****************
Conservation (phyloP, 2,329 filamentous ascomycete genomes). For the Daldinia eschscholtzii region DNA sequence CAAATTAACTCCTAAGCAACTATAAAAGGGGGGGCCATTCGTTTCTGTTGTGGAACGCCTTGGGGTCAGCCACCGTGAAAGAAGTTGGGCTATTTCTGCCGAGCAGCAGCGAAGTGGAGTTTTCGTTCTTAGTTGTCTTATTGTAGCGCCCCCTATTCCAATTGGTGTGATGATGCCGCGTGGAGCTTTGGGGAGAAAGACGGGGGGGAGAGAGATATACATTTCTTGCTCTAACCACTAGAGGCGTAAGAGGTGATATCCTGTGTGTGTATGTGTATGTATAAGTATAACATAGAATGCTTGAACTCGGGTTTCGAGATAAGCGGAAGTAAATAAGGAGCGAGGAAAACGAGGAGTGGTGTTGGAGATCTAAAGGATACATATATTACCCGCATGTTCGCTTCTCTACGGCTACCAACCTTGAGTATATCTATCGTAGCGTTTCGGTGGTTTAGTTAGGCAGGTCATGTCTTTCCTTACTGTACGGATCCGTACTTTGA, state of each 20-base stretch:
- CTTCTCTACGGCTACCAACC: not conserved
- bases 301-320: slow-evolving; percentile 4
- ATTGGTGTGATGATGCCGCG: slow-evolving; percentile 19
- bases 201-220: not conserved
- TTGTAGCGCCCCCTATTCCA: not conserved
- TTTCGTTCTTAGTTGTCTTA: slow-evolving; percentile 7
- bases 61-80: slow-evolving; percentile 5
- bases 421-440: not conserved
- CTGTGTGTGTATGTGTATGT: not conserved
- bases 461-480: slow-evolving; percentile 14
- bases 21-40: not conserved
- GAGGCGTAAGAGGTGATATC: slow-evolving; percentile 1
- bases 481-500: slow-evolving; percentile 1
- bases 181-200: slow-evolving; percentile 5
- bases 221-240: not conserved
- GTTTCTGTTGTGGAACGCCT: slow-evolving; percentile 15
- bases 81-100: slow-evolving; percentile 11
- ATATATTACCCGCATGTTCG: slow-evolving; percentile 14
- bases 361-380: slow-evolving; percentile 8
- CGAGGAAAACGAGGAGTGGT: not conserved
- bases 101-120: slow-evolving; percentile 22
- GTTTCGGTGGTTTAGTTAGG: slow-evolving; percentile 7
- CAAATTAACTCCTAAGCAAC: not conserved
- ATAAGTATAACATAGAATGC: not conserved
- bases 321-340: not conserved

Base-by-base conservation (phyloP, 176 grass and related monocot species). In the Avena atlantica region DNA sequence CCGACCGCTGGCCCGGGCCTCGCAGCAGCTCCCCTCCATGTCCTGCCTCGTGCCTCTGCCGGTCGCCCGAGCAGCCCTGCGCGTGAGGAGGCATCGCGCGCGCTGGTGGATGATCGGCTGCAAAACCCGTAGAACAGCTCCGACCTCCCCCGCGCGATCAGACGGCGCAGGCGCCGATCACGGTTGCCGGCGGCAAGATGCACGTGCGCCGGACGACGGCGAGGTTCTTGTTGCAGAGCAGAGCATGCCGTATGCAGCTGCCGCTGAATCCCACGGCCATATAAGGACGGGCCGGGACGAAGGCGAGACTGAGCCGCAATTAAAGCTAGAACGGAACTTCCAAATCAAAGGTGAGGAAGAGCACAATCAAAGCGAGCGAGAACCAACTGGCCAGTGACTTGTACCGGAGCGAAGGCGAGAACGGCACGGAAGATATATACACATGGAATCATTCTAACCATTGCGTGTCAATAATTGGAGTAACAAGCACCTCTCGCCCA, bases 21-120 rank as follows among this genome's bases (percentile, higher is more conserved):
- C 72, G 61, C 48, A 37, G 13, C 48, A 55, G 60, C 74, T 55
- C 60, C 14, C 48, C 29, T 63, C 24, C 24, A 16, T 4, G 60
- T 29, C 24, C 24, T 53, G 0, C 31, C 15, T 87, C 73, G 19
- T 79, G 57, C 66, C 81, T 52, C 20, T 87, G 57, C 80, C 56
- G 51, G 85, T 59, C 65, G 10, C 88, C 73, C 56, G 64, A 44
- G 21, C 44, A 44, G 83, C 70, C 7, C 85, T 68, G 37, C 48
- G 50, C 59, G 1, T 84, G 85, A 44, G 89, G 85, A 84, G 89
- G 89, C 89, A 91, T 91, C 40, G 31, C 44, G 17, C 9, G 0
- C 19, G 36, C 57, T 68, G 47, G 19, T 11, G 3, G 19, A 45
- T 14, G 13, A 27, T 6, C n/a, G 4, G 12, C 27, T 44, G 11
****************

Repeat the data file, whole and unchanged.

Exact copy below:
Conservation (phyloP, 2,329 filamentous ascomycete genomes). For the Daldinia eschscholtzii region DNA sequence CAAATTAACTCCTAAGCAACTATAAAAGGGGGGGCCATTCGTTTCTGTTGTGGAACGCCTTGGGGTCAGCCACCGTGAAAGAAGTTGGGCTATTTCTGCCGAGCAGCAGCGAAGTGGAGTTTTCGTTCTTAGTTGTCTTATTGTAGCGCCCCCTATTCCAATTGGTGTGATGATGCCGCGTGGAGCTTTGGGGAGAAAGACGGGGGGGAGAGAGATATACATTTCTTGCTCTAACCACTAGAGGCGTAAGAGGTGATATCCTGTGTGTGTATGTGTATGTATAAGTATAACATAGAATGCTTGAACTCGGGTTTCGAGATAAGCGGAAGTAAATAAGGAGCGAGGAAAACGAGGAGTGGTGTTGGAGATCTAAAGGATACATATATTACCCGCATGTTCGCTTCTCTACGGCTACCAACCTTGAGTATATCTATCGTAGCGTTTCGGTGGTTTAGTTAGGCAGGTCATGTCTTTCCTTACTGTACGGATCCGTACTTTGA, state of each 20-base stretch:
- CTTCTCTACGGCTACCAACC: not conserved
- bases 301-320: slow-evolving; percentile 4
- ATTGGTGTGATGATGCCGCG: slow-evolving; percentile 19
- bases 201-220: not conserved
- TTGTAGCGCCCCCTATTCCA: not conserved
- TTTCGTTCTTAGTTGTCTTA: slow-evolving; percentile 7
- bases 61-80: slow-evolving; percentile 5
- bases 421-440: not conserved
- CTGTGTGTGTATGTGTATGT: not conserved
- bases 461-480: slow-evolving; percentile 14
- bases 21-40: not conserved
- GAGGCGTAAGAGGTGATATC: slow-evolving; percentile 1
- bases 481-500: slow-evolving; percentile 1
- bases 181-200: slow-evolving; percentile 5
- bases 221-240: not conserved
- GTTTCTGTTGTGGAACGCCT: slow-evolving; percentile 15
- bases 81-100: slow-evolving; percentile 11
- ATATATTACCCGCATGTTCG: slow-evolving; percentile 14
- bases 361-380: slow-evolving; percentile 8
- CGAGGAAAACGAGGAGTGGT: not conserved
- bases 101-120: slow-evolving; percentile 22
- GTTTCGGTGGTTTAGTTAGG: slow-evolving; percentile 7
- CAAATTAACTCCTAAGCAAC: not conserved
- ATAAGTATAACATAGAATGC: not conserved
- bases 321-340: not conserved

Base-by-base conservation (phyloP, 176 grass and related monocot species). In the Avena atlantica region DNA sequence CCGACCGCTGGCCCGGGCCTCGCAGCAGCTCCCCTCCATGTCCTGCCTCGTGCCTCTGCCGGTCGCCCGAGCAGCCCTGCGCGTGAGGAGGCATCGCGCGCGCTGGTGGATGATCGGCTGCAAAACCCGTAGAACAGCTCCGACCTCCCCCGCGCGATCAGACGGCGCAGGCGCCGATCACGGTTGCCGGCGGCAAGATGCACGTGCGCCGGACGACGGCGAGGTTCTTGTTGCAGAGCAGAGCATGCCGTATGCAGCTGCCGCTGAATCCCACGGCCATATAAGGACGGGCCGGGACGAAGGCGAGACTGAGCCGCAATTAAAGCTAGAACGGAACTTCCAAATCAAAGGTGAGGAAGAGCACAATCAAAGCGAGCGAGAACCAACTGGCCAGTGACTTGTACCGGAGCGAAGGCGAGAACGGCACGGAAGATATATACACATGGAATCATTCTAACCATTGCGTGTCAATAATTGGAGTAACAAGCACCTCTCGCCCA, bases 21-120 rank as follows among this genome's bases (percentile, higher is more conserved):
- C 72, G 61, C 48, A 37, G 13, C 48, A 55, G 60, C 74, T 55
- C 60, C 14, C 48, C 29, T 63, C 24, C 24, A 16, T 4, G 60
- T 29, C 24, C 24, T 53, G 0, C 31, C 15, T 87, C 73, G 19
- T 79, G 57, C 66, C 81, T 52, C 20, T 87, G 57, C 80, C 56
- G 51, G 85, T 59, C 65, G 10, C 88, C 73, C 56, G 64, A 44
- G 21, C 44, A 44, G 83, C 70, C 7, C 85, T 68, G 37, C 48
- G 50, C 59, G 1, T 84, G 85, A 44, G 89, G 85, A 84, G 89
- G 89, C 89, A 91, T 91, C 40, G 31, C 44, G 17, C 9, G 0
- C 19, G 36, C 57, T 68, G 47, G 19, T 11, G 3, G 19, A 45
- T 14, G 13, A 27, T 6, C n/a, G 4, G 12, C 27, T 44, G 11